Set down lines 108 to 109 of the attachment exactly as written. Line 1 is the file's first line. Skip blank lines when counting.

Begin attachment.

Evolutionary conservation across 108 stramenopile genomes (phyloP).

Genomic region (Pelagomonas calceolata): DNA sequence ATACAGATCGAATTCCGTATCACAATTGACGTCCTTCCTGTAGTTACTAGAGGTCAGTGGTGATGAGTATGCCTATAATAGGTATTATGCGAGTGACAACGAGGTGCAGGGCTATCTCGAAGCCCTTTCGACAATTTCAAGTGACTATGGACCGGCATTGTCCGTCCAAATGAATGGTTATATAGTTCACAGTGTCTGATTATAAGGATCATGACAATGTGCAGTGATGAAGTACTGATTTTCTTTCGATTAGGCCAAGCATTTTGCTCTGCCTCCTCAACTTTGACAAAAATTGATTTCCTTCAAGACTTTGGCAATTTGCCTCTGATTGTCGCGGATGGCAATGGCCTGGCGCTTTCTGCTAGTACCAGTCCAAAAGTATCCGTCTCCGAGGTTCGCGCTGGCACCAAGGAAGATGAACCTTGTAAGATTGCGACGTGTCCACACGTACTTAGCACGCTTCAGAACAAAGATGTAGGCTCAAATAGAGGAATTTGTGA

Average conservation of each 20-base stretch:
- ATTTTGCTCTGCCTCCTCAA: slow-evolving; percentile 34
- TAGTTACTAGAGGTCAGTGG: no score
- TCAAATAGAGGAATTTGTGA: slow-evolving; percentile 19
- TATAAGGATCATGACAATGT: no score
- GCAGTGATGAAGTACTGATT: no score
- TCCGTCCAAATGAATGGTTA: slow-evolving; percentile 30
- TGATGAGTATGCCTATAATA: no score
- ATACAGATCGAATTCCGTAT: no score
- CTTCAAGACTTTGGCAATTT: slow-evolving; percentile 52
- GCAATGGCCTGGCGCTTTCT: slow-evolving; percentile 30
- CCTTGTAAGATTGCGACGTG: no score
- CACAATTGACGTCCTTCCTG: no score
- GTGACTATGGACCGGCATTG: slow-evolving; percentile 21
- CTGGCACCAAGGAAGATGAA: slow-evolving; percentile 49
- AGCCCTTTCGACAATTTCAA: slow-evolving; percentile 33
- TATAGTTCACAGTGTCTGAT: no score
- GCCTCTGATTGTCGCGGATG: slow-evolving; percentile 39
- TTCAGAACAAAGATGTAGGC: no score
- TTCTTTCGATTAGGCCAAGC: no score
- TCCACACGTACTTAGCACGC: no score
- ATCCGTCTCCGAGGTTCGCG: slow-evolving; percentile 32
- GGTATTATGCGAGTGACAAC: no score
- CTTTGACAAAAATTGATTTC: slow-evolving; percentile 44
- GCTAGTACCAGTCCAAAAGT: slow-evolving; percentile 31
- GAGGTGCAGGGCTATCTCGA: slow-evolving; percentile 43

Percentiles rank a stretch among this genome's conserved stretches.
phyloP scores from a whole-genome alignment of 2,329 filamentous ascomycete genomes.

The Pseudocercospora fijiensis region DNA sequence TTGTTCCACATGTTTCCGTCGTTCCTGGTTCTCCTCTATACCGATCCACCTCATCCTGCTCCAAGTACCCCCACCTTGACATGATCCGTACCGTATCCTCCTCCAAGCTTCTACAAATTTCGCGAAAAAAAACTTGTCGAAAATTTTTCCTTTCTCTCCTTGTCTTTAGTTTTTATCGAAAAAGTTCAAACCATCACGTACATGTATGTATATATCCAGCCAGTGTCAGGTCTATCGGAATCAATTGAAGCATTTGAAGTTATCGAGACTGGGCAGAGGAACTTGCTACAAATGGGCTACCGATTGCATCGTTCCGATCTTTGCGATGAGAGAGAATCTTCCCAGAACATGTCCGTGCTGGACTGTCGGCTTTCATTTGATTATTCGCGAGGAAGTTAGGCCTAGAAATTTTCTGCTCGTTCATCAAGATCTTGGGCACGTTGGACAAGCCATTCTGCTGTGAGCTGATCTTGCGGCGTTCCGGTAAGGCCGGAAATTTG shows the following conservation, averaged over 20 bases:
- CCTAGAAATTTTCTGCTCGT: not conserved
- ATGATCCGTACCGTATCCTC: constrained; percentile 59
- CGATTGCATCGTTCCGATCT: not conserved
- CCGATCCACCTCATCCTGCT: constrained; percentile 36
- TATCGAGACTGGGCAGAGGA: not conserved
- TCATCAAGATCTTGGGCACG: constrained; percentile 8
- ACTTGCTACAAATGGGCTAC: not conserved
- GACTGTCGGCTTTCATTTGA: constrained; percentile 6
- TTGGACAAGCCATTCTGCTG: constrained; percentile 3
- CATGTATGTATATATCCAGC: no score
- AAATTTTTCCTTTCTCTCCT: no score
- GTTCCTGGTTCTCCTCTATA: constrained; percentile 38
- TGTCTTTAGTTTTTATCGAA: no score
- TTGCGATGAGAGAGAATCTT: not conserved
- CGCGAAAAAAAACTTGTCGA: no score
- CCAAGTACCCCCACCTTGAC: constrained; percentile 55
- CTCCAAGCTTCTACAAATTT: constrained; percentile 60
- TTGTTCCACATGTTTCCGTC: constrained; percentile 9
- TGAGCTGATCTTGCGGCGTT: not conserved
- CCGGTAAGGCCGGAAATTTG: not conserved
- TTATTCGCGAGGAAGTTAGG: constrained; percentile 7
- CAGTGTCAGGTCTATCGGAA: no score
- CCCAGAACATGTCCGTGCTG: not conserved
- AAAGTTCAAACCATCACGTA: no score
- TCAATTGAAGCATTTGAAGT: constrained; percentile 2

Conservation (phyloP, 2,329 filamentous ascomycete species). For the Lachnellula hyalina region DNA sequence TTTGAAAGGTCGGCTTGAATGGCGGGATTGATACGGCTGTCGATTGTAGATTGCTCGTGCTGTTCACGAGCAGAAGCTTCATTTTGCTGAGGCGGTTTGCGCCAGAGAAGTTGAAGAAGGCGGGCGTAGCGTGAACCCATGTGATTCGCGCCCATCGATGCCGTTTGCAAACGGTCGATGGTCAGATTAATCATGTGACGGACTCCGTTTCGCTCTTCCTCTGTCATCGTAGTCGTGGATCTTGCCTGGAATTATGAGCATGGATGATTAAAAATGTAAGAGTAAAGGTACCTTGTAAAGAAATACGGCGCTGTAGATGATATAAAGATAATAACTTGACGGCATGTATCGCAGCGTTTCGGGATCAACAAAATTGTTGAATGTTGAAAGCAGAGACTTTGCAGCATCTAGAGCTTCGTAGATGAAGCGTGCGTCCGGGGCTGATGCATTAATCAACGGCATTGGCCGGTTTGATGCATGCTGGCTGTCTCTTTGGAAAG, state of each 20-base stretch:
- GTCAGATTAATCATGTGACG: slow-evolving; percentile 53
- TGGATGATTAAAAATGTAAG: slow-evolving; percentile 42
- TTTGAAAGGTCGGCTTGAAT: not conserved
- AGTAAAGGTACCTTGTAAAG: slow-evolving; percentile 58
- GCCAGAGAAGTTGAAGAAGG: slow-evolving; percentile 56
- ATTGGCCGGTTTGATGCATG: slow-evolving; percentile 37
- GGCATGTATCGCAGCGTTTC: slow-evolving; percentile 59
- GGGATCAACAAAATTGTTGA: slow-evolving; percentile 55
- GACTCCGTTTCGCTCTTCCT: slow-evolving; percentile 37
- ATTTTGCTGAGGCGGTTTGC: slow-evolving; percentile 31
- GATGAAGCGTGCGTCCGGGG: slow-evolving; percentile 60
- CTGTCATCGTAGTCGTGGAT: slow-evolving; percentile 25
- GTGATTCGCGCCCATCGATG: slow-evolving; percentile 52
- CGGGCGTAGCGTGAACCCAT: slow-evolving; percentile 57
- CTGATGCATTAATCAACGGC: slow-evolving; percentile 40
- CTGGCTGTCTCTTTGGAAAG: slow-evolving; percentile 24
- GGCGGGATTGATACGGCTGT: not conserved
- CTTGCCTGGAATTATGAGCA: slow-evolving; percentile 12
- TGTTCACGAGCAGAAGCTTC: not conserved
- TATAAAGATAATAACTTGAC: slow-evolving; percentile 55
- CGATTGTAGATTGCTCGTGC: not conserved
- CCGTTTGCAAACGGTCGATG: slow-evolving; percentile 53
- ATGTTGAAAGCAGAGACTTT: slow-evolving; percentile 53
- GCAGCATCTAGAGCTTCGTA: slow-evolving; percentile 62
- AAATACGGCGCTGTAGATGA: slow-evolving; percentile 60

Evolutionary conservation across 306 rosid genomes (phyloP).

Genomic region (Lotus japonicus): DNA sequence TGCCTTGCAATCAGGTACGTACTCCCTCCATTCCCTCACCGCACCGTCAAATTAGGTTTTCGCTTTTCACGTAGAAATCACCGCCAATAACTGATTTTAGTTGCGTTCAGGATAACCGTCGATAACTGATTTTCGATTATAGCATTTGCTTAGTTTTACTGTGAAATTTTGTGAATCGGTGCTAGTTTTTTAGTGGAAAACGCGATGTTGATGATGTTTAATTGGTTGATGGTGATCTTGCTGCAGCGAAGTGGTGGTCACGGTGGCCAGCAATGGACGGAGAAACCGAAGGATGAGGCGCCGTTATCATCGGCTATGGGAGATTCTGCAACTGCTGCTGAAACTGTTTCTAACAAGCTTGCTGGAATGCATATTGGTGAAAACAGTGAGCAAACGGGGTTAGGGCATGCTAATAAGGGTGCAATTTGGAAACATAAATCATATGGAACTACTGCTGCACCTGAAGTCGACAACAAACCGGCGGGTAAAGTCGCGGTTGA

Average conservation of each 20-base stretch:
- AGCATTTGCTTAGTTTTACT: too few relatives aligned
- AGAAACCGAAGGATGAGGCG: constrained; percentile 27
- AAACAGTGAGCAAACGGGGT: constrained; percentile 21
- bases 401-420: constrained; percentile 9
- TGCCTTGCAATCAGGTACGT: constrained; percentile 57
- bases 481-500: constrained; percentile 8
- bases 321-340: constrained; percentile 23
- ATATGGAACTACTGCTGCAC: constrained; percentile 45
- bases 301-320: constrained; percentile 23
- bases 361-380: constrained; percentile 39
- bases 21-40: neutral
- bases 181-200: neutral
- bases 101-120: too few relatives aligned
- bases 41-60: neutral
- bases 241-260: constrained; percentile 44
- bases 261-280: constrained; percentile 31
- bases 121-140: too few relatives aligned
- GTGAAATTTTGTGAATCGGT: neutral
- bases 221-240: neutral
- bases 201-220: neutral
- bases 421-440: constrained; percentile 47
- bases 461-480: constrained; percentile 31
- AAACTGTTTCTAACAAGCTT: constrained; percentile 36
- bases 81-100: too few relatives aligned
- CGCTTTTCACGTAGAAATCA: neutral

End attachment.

- AAACTGTTTCTAACAAGCTT: constrained; percentile 36
- bases 81-100: too few relatives aligned